CICS program list tables: PLTPI and PLTSD programs
CICS expert Robert Crawford describes the two types of program list tables (PLT)
In addition to the exits and user replaceable modules (URM) that make CICS a highly customizable environment, there are program list tables (PLT). PLTs come in two flavors: post-initialization (PLTPI) and shutdown (PLTSD), both of which are specified in the system initialization table (SIT). In either case these PLT's provide another opportunity for installations to make system modifications.
More on CICS tables:
Adding and deleting CICS data tables
Searching tables for reference data
PLTs are still defined with macros compiled into load modules named DFHPLTss where "ss" is the suffix specified in the initial macro. Note that you don't specify the PLT type at definition time. The table's use depends on how CICS uses it, which is based on the PLTPI and PLTSD SIT parameters.
Like all CICS tables, the first macro specifies TYPE=INITIAL followed by individual entries. Each PLT entry is simply a program name. The only exceptions are the keyword entries with the program name DFHDELIM, which CICS uses to distinguish which phase of start-up or shutdown a program is supposed to run.
At the beginning phase of either type of PLT processing, CICS performs an EXEC CICS LINK to each program listed in the table until it reaches the DFHDELIM entry. At that point CICS waits until the next phase. Then it restarts processing the list where it left off. Note that CICS goes through the programs in the order they're listed. Therefore, you should be aware of any PLT program interdependencies when updating the table.
The PLT tables themselves are treated as ordinary programs and may even be newly copied after CICS initializes. As such, they should be defined in RDO or through program auto-install.
Programs in PLTPI run during system initialization as specified in the SIT PLTPI parameter and run in one of two phases. The first starts before all CICS facilities are fully initialized. For this reason, programs running at this time shouldn't use any CICS resources, or, at most, storage. IBM recommends using this phase to enable user exits needed for recovery only. The second phase executes after CICS is fully initialized but before any user transactions run or any terminal input.
PLTPI programs are useful for doing things such as:
- Enabling task related (TRUE) or global (GLUE) user exits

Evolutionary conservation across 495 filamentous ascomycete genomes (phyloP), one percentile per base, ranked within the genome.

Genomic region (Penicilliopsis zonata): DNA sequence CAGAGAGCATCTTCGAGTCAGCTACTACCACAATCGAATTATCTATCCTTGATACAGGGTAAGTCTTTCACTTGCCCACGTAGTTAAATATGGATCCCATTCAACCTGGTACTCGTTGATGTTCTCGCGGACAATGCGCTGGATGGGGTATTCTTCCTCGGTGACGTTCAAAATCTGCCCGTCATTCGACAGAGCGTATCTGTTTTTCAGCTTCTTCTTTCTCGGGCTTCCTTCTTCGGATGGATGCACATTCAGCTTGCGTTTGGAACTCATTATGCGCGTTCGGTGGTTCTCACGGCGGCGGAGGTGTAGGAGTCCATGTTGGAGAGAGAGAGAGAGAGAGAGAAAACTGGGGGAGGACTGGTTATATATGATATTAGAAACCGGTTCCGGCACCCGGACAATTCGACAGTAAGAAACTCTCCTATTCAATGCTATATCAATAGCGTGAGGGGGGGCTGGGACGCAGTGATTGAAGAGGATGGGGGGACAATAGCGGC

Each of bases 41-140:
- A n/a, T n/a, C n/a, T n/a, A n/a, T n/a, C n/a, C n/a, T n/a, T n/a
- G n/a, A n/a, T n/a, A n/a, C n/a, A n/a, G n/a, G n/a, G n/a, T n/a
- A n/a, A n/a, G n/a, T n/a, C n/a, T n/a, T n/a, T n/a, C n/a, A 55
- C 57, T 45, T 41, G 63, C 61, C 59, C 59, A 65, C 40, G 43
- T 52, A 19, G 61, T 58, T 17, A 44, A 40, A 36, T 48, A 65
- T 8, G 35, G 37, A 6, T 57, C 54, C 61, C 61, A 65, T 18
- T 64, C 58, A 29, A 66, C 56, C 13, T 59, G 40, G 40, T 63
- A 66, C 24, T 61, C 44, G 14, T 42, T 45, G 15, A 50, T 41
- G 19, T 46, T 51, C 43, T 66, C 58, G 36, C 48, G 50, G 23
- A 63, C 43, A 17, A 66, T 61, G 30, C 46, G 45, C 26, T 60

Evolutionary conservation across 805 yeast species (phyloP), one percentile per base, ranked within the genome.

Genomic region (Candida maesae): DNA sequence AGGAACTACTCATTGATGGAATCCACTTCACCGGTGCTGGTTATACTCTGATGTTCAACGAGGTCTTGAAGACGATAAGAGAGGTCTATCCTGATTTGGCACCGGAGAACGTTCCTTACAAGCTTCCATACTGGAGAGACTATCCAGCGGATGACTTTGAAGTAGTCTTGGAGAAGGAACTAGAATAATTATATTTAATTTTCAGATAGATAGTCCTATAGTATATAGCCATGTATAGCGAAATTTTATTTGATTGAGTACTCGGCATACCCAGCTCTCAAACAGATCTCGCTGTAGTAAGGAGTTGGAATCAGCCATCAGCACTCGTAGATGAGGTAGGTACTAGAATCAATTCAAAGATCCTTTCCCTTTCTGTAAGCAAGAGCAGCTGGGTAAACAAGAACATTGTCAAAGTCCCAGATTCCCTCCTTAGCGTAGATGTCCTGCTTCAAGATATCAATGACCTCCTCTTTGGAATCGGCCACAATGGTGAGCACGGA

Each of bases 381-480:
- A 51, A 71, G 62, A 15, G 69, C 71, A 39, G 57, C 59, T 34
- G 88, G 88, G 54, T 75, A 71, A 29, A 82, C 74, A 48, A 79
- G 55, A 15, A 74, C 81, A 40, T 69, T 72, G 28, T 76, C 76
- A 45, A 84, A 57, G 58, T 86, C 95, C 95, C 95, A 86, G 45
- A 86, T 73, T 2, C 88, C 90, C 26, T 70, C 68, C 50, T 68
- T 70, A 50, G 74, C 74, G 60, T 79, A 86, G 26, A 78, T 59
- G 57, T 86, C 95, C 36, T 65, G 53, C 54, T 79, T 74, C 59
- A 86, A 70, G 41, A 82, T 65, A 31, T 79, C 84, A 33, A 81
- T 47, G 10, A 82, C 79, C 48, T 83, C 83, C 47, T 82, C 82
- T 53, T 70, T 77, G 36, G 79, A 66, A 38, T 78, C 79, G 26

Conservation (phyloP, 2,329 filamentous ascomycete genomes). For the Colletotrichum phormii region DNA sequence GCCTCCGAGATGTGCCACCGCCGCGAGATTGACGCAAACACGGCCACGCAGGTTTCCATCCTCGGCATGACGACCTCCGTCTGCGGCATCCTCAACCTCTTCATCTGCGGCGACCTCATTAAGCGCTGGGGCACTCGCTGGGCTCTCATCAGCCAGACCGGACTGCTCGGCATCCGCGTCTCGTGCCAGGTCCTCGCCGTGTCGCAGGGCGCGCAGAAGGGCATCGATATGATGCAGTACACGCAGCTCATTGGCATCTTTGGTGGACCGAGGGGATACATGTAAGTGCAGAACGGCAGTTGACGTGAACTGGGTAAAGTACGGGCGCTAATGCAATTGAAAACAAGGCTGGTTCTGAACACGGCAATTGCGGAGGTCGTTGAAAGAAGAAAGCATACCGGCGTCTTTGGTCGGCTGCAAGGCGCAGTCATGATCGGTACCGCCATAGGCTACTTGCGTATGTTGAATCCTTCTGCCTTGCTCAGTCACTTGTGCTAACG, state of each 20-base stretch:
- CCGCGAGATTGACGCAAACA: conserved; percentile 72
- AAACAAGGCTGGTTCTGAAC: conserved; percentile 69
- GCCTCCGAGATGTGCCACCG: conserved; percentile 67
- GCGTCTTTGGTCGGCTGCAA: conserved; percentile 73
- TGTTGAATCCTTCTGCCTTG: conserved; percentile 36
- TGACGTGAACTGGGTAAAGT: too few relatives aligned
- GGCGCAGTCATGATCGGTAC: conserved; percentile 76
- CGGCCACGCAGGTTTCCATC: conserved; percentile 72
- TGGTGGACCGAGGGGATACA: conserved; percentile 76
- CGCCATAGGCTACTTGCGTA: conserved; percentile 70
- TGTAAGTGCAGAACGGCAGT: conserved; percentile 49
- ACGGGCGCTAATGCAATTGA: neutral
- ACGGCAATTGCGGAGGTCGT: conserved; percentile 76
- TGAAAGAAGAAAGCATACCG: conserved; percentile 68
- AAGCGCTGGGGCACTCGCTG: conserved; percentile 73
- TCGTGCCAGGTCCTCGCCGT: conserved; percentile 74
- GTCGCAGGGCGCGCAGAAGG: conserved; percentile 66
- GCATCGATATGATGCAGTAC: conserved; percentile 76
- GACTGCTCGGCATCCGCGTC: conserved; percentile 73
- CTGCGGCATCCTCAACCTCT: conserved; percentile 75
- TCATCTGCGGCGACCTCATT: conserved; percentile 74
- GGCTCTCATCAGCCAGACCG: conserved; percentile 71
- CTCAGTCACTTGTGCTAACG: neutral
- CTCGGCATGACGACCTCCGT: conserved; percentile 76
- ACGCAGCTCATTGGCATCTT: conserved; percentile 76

- Initializing an environment for system level or vendor code
- Automating application initialization
On the flip side, there is the PLTSD which also has two phases. Initially there is the "first quiesce" phase immediately after CICS shutdown starts. A program in this phase may assume it can use any CICS facility although there may be a few restrictions. After that comes the "final quiesce" phase where terminals aren't available and new tasks can't be started. Programs running in the final quiesce stage should not try to use database facilities, such as DB2.
The PLTSD programs may be useful for things like:
- Writing buffered information to a file
- "Hardening" some application information that may be kept in memory or any type of necessary application shutdown.
- Notifying applications in other regions that current system is becoming unavailable.
An additional limitation is that PLTSD processing may not take place if CICS shutdown stalls or ABEND's. If you're relying on PLTSD to save some data you'd better have a backup plan.
There are a few restrictions on what a PLTPI program can do. Since there's no terminal associated with the PLTPI transaction, a program may not do any terminal I/O, including IRC or ISC. A PLTPI program shouldn't put itself into any waits, internal or external, or cause CICS startup to stall significantly. Any tasks initiated with a START command will be delayed until PLTPI processing completes. Be aware that PLTPI programs run under transaction CPLT and will inherit the CICS' system security. PLTPI programs must be defined to run in the CICS execution key.
PLTSD programs running in the first quiesce phase can still do some terminal work and start transactions. However, any transactions started at this point either must be in the shutdown transaction list (XLT) or defined in RDO as being able to run during system shutdown. As you might have guessed, programs running in the second shutdown phase are even more restricted. They cannot interact with terminals nor use many system services to database interfaces.
A program can tell which processing phase CICS' is in through the EXEC CICS INQUIRE SYSTEM command. The CICSSTATUS operand provides a value indicating the stage of CICS' execution.
Another problem PLT programs have is input. With the lack of an input facility like a terminal may be difficult for a PLT program to be able to know what to do. Fortunately, CICS provides the INITPARM SIT override parameter. INITPARM takes the form of a keyword/value pair where the keyword is the program the parameter is meant for. Following the program name is the actual parameter, up to 60 bytes long enclosed in quotes. You can string the parameters for several programs together or have individual INITPARM overrides for each.
Finally, I would recommend that any PLT program should have an ABEND error exit in it. An ABEND in PLTPI will bring down CICS with it. If the program ABENDs in PLTSD, CICS will wait and have to be cancelled. Even with programming restrictions PLT programs are useful points for building your own automation or customizing CICS operation.
ABOUT THE AUTHOR: Robert Crawford has been a CICS systems programmer off and on for 24 years. He is experienced in debugging and tuning applications and has written in COBOL, Assembler and C++ using VSAM, DLI and DB2.